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Gaius Cassius Longinus (consul 171 BC)

Gaius Cassius Longinus was a Roman consul in the year 171 BCE, together with Publius Licinius Crassus.

Gaius Cassius Longinus
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BornUnknown
AllegianceRoman Empire
Years of service171 BCE, 154 BCE
RankConsul, Censor
Commands heldRoman army
Battles/warsThird Macedonian War in Italy

Cassius Longinus was not given a command position as he had hoped during the Third Macedonian War, and instead was sent to the northern border of Italy in the province of Illyria to man a defense against attacks from Macedon. Ignoring his orders, he decided to gather his army at Aquileia with thirty days worth of supplies and moved south into Macedonia. The Roman senate learned of his actions and recalled him back to Rome.[1] While Cassius Longinus was on his way back to Rome, he drove his army over the Alps, mercilessly pillaging Scordisci and other Celtic villages, carrying off thousands of people to be used as slaves. The people were so outraged that they took their case directly to the senate. The senate found that their evidence was indeed valid, and delivered to them various gifts as reparations.[2]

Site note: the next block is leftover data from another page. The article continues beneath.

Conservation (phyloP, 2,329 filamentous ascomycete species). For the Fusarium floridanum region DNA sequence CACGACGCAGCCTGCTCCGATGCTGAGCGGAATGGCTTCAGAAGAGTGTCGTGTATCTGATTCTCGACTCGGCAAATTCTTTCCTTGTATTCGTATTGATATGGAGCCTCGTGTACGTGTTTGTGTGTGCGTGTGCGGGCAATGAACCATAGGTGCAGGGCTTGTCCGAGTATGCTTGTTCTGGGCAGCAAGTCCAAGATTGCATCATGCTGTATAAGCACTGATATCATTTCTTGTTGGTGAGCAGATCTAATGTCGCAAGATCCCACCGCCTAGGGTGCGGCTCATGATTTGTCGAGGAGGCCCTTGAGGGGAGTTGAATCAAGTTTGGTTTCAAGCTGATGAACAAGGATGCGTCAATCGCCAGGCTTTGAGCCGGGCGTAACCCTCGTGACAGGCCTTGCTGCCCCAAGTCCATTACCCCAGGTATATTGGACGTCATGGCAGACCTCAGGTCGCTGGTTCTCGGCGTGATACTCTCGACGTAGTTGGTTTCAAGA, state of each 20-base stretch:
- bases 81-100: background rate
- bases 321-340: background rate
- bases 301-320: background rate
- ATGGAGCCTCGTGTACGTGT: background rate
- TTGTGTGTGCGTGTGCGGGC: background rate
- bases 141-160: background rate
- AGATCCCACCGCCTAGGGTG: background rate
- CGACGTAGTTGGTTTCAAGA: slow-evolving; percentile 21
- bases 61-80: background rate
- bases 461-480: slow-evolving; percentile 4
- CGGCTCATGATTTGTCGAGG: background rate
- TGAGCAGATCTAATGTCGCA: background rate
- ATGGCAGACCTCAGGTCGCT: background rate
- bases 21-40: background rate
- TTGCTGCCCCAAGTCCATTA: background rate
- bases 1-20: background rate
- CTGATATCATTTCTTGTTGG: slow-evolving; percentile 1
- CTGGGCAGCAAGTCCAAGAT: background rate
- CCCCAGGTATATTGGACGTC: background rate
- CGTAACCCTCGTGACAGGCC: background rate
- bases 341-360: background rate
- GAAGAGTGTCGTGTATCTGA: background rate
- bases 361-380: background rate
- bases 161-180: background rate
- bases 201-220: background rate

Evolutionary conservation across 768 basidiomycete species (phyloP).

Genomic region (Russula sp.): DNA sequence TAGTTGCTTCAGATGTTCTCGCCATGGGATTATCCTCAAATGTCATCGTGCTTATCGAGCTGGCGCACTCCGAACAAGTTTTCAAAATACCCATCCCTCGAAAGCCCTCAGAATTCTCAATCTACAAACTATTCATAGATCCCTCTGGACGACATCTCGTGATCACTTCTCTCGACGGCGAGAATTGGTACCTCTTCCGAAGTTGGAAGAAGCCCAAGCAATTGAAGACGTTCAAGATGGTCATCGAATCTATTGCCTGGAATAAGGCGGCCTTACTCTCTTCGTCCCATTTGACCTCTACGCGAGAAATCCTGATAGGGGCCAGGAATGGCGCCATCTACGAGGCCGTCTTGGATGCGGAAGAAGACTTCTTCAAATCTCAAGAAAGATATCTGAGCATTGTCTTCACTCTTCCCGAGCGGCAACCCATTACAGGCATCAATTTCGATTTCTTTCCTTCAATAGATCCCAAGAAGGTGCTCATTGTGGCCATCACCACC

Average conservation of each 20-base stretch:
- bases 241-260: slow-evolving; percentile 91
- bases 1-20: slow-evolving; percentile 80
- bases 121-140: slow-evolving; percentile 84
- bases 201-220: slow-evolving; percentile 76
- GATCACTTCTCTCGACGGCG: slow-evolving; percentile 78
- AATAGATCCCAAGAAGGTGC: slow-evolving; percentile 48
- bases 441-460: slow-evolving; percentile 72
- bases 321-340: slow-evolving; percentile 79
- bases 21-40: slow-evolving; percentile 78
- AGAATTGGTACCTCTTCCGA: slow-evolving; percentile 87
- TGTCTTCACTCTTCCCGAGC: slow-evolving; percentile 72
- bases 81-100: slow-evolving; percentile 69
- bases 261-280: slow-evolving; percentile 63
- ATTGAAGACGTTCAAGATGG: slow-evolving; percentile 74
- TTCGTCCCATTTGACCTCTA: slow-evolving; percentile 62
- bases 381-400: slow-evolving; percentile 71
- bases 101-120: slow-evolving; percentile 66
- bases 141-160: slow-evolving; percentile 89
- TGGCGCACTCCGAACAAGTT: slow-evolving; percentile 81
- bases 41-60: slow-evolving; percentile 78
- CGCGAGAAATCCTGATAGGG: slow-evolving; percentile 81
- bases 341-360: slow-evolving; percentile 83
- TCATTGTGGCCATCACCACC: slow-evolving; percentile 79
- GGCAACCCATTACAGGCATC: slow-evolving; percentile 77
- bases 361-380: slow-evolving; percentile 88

After Cassius Longinus's return to Rome, he became a censor in 154 BCE. A stone theater, the first of its kind in Rome that he had constructed, was declared to be a violation of pudicitia by Publius Cornelius Scipio Nasica Corculum, and was destroyed upon orders from the senate.[3]

ReferencesEdit

  1. ^ Goldsworthy, Adrian (2004). In the Name of Rome: The Men Who Won the Roman Empire. Sterling Publishing Company, Inc. p. 89.
  2. ^ Ó hÓgáin, Dáithí (2002). The Celts: A History. Boydell Press. p. 115.
  3. ^ Boederman, John (2002). The Cambridge Ancient History. Cambridge University Press. p. 510.
Preceded by
Gaius Popillius Laenas and Publius Aelius Ligus
Consul of the Roman Republic
with Publius Licinius Crassus
171 BC
Succeeded by
Aulus Atilius Serranus and Aulus Hostilius Mancinus